But the biggest problem for me is Lao-Tzu wasn't in dialogue with Socrates, either directly or through the work of later minds. Sure, we can force them into conversation, but that always seems a bit reductive to me - you're either taking Lao-Tzu somewhere he never intended to go, or else you're only focusing on the part that's relevant to what westerners have been interested in. Not saying non-western philosophy can't be enlightening (look at the free will debate and the way a lot of people use what they call Indian philosophy to reframe the problem of determinism) - but it seems more than a bit racist to say non-western philosophy is only interesting because it solves western philosophy's problems.

Yet I don't have a better answer. In practice, (western) philosophy is where the spotlight is.

Anywho. It's 1:43. I apparently still have some passion and Thoughts (TM) here, but I also have another ghastly workday in front of me. Meaning the path of wisdom probably leads to my pillow just now.

Comments

( 2 comments — Leave a comment )
aearwen2
Aug. 25th, 2016 06:19 pm (UTC)
Philosophy, as it's taught here in the States and probably most of the Western World, is very much a Western "thing". The reason being that Western Philosophy demands dialog - and most other forms of philosophy don't. It has nothing to do with skin color - but a lot to do with the traditions from which those philosophies arise.

Let's look at Lao Tzu, as you used him as an example. The Tao Te Ching does indeed more resemble poetry than traditional Western Philosophy. So do the writings of Rumi, for that matter. What I don't see in your post is recognition that the wisdom of the Tao or Rumi is both adequately explained and illustrated through that poetry, and that there is no need for internal dialog.

That which you bemoan as missing is then more properly to take place in the discussion that occurs between those wishing to explore what is being said. The dialog process in non-Western Philosophy isn't present and internal to the writing, it is rather external - ie. not a Q&A format in the presentation itself but rather assuming and anticipating that dialog between discerning readers will logically take place later.

In non-Western Philosophy, dialog isn't "forced into conversation", it's that dialog is the process by which the wisdom (or not) of the poetry is managed and assessed between individuals other than the author. I don't know that calling it "reductive" therefore is particularly correct - I suppose I'd venture to say that the problem you seem to have focused on is the philosophy behind non-Western Philosophy doesn't gibe with the philosophy behind Western Philosophy. We're looking at two entirely different paradigms, with a priori concepts that are, in some respects, mutually exclusive.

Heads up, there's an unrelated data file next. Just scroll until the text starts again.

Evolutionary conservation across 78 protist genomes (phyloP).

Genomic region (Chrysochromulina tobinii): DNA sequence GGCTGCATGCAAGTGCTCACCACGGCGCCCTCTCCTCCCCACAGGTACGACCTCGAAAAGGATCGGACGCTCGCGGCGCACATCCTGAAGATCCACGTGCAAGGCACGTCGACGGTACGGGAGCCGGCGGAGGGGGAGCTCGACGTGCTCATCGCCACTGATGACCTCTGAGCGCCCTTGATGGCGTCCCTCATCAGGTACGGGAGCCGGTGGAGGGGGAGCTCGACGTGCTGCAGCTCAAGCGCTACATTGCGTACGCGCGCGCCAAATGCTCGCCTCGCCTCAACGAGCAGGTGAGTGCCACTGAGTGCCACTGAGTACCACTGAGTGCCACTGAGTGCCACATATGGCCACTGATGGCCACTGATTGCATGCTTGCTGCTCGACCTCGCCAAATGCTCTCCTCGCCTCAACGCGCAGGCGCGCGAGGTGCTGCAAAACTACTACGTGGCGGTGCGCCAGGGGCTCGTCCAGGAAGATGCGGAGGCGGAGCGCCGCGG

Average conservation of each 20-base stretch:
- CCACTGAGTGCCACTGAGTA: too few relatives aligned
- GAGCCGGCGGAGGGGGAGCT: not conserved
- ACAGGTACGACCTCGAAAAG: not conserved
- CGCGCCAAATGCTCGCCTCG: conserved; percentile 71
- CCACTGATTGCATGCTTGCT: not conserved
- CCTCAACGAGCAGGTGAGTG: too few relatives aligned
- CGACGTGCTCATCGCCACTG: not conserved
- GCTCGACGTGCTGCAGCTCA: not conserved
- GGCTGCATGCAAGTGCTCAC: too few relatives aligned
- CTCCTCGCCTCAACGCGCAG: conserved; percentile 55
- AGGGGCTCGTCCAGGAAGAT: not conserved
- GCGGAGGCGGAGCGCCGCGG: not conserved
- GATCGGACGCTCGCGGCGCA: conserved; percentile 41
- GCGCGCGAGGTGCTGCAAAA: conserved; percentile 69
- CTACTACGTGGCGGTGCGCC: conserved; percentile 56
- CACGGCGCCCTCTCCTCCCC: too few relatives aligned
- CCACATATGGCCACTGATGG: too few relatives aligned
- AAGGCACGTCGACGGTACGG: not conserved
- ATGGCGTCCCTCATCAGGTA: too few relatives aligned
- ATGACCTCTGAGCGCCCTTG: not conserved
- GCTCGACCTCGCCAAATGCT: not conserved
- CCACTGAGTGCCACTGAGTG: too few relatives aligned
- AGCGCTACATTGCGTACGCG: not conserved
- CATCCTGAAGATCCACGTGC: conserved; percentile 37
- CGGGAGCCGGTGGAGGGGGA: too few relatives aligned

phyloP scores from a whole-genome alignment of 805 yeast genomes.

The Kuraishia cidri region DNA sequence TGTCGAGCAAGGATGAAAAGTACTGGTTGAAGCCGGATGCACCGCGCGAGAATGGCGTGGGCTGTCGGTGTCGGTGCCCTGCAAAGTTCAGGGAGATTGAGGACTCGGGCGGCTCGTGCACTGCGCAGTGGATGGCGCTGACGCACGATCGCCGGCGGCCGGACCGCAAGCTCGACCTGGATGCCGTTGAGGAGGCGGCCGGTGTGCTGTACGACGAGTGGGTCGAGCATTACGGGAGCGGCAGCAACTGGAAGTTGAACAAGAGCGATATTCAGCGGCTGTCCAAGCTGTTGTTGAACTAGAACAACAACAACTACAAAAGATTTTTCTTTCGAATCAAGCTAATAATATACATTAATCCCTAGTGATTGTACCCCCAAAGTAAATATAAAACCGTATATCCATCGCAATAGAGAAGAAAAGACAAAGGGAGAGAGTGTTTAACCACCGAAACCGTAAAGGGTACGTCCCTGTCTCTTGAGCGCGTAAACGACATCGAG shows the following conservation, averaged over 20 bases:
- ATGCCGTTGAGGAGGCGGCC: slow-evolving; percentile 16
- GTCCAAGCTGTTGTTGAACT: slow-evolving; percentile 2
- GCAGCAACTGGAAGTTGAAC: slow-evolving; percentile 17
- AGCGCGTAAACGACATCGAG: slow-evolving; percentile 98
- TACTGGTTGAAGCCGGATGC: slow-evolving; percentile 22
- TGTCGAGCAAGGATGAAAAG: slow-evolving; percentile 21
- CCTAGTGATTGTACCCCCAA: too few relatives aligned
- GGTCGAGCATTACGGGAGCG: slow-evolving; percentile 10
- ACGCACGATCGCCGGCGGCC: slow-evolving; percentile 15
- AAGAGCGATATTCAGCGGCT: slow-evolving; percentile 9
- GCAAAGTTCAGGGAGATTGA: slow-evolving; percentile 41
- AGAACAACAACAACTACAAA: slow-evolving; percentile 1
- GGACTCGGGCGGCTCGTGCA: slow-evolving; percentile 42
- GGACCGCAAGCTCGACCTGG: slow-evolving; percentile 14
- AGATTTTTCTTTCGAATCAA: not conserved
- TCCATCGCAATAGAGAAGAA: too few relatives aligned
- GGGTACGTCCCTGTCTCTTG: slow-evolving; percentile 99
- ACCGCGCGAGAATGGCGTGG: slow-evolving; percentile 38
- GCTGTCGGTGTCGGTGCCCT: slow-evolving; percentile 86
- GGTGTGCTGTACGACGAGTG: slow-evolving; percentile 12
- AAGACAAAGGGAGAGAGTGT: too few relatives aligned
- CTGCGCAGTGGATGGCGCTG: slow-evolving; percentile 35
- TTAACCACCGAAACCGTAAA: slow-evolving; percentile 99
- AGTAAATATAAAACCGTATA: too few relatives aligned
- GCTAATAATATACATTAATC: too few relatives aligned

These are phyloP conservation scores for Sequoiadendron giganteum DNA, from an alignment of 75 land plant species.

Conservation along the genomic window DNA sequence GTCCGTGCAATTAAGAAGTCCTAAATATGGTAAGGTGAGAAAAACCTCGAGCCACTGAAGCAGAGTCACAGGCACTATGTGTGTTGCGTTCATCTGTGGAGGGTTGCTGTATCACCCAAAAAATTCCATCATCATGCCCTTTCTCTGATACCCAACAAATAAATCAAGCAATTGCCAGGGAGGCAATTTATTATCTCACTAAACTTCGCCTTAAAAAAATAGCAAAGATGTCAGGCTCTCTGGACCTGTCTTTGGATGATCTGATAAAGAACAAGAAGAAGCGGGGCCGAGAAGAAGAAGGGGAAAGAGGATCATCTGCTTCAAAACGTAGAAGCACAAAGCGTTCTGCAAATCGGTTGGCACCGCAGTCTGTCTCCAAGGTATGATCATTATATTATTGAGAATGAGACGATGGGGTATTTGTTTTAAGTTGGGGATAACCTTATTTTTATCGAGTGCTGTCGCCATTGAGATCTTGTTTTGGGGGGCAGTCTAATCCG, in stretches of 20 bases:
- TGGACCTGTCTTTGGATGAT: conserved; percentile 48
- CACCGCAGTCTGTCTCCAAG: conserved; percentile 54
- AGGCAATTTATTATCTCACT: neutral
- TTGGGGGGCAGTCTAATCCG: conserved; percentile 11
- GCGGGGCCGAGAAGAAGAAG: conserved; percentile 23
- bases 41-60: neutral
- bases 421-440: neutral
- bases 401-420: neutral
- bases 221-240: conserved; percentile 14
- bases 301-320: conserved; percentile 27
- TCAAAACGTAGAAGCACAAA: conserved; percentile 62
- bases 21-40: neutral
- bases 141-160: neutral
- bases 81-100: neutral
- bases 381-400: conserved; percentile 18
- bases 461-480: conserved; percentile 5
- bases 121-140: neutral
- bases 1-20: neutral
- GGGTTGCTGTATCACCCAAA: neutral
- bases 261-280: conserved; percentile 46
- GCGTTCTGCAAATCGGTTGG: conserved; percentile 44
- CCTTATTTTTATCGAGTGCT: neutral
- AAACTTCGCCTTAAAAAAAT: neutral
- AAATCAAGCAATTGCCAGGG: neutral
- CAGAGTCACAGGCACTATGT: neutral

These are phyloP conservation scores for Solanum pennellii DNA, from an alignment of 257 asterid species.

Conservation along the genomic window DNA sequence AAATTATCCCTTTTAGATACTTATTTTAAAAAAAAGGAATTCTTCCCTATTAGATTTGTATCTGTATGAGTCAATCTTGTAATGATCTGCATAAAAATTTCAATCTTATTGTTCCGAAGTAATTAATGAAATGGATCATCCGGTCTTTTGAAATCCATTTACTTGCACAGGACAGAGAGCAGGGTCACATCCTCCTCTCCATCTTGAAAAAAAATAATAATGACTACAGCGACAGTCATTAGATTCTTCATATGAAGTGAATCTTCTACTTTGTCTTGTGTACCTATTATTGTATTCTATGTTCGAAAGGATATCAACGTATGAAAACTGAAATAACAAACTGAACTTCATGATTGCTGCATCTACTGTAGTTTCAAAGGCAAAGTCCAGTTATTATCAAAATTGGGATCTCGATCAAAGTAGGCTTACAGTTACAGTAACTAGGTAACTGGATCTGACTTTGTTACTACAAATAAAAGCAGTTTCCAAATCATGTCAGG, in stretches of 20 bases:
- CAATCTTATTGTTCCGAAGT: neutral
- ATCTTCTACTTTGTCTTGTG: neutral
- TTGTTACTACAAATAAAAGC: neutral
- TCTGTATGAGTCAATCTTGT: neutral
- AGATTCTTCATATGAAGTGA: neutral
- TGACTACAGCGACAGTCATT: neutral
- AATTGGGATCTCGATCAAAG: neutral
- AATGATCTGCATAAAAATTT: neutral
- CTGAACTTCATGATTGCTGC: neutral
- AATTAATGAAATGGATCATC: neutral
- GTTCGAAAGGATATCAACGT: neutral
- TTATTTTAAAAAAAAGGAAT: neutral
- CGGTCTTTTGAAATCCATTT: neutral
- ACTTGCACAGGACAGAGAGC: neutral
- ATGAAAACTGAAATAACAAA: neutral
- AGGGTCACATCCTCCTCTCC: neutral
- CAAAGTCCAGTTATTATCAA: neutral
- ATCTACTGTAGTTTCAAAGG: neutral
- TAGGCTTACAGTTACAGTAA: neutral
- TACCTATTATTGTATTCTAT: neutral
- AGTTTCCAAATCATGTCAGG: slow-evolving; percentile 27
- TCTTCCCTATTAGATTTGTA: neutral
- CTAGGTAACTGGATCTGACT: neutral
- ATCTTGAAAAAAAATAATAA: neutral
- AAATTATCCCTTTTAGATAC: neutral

Now, admittedly, I'm *not* a philosopher. Frankly, to me, most Western Philosophy falls down when it steps outside its own milieu because it is FAR too dependent on words and its own pedanticism. Talk, talk, talk, talk, talk - and very little walk. Eastern Philosophy, on the other hand - Taoism and Buddhism being very overt examples, or even the writings of Rumi in the Islamic/Sufi world - value the walk a heckuva lot more than mere talk.

That's probably because Western Philosophy come from other than contemplative traditions. The moment the wisdom is an internal rather than an external one, poetry becomes the far more effective vehicle. The dialog is external between readers/believers/practitioners, not an element of the philosopher's toolbox and inherent in the writings themselves.

To use a Zen metaphor: Talk is like the finger pointing at the moon. Western Philosophy, to me, is too much attention paid to the finger, and not enough at the moon. I find this the case when I listen to my Theosophical friends in Halcyon waxing philosophical: they talk circles around a point when a decent line of poetry could be like an arrow hitting a bulls-eye. More often than not, these same friends - wise people in their own right - end up getting so lost in their own circular reasoning around the point that they miss the target entirely.

Does that make sense?

Your mileage may vary, of course.
donutgirl
Aug. 26th, 2016 02:53 pm (UTC)
I'm interested in your attempts to define philosophy, because I've spent many years trying to define (at least casually, if not rigorously) a related/overlapping field which is sometimes known as "critical theory". it goes by other names as well -- "theory", "continental philosophy", "postmodernism"... all either vague or inaccurate. anyway, this is largely what I studied in college and grad school, and what continues to influence how I approach the world.

when explaining it to lay people, I sometimes called it philosophy, or modern/contemporary philosophy. in doing so, I was relying on the fairly casual understanding of philosophy as "thinking seriously about something." certainly, critical theory does that, but as you point out, so does every serious intellectual endeavor.

I've also spent some time trying to differentiate critical theory from philosophy, especially when people then ask why universities often have a philosophy department and a theory department that are kept separate (and indeed, seldom interact at all). sometimes I take a historical perspective -- from what I gather, a schism of sorts occurred around the time of Hegel... i.e. Hegel is the most recent thinker who is taken seriously by both philosophers and critical theorists. After that, critical theory follows a loose lineage of Marx and Freud through Benjamin and Adorno to Foucault and Derrida and beyond. During that same period, philosophers are more interested in... well, I'm less certain of this because it's not my field, but like, Sartre I think? Bertrand Russell? Wittgenstein? People who are pretty much *never* discussed by critical theorists.

anyway, that's a bit of analysis of the differences, but utterly useless as a definition of either field, I'm afraid.

sometimes it's useful, when creating definitions, to look at the porous boundaries of a thing and try to determine at what point something definitely isn't the thing, and why. this at least helps avoid the overly broad definitions like "thinking seriously about something". :/
( 2 comments — Leave a comment )